“This list was derived from Turgeon et al. (1998) and updated with subsequently described species and systematic revisions.  Subspecies are not recognized.”
 I initially interpreted the four-word rubric, “Subspecies are not recognized” to mean that the Johnson/AFS Committee collapsed subspecific nomina under their specific cognates.   But upon closer study, it would appear that Johnson and colleagues actually meant “Subspecies are raised to the full species level.”

Only one (obvious) set of North American freshwater gastropod subspecies actually survived the 1998 transfer from Burch/Goodrich to Turgeon/AFS: the Leptoxis (“Athearnia”) crassa crassa and L. crassa anthonyi pair.  Johnson and colleagues raised both of these nomina to the species level, on the strength of no research of which I am aware.  Let us call this pattern “down-down-up.”  The nomen anthonyi was a subspecies prior to 1998, continued as a subspecies 1998-2013, and then elevated to the full species level.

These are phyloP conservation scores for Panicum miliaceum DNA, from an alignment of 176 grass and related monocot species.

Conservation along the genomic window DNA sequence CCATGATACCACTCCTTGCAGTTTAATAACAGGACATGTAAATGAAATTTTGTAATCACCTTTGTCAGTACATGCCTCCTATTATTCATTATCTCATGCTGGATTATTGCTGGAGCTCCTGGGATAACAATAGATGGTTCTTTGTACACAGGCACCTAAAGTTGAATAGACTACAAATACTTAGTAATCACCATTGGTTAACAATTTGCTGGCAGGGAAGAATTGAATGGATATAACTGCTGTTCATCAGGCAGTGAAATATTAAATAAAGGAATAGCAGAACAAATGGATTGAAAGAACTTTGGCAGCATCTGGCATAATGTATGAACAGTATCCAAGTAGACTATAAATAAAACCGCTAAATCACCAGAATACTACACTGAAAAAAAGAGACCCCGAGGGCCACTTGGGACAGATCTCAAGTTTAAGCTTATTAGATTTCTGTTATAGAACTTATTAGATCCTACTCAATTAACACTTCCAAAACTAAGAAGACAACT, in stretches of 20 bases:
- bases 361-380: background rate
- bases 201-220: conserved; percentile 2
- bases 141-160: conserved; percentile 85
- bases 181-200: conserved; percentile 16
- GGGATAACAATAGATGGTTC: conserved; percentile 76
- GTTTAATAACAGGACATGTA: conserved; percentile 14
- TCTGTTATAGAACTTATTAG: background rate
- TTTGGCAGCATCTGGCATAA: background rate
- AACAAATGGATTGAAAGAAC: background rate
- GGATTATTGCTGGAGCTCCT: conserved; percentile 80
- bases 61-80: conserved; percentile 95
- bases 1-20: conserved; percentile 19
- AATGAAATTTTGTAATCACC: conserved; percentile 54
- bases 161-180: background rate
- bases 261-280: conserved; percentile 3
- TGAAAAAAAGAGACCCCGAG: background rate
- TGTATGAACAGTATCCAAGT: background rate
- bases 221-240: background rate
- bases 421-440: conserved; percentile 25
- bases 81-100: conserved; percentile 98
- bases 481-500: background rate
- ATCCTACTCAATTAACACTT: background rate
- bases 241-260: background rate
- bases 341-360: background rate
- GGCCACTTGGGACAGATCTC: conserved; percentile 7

The Johnson/AFS Committee also preserved the five subspecific nomina raised surreptitiously to the species level by the Turgeon/AFS committee as species, directly counter to research published between 1998 and 2013 in most cases.  It is difficult to see how all fourteen of my esteemed colleagues could have missed the 2002 paper I published in Malacologia on the catenaria/dislocata pair or the 2011 paper that John Robinson and I published in AMB on albanyensis, viennaensis and inclinans.  So the implication must be that the Johnson/AFS committee was aware that these nomina are only subspecifically distinct (at best!) but elected to re-raise them back to the species level (again), under the four-word rubric, “Subspecies are not recognized.”  This is the down-up-down-up pattern I illustrated at the top of this essay: subspecies prior to 1998, raised to species level, demoted between 1998 and 2013, then raised a second time.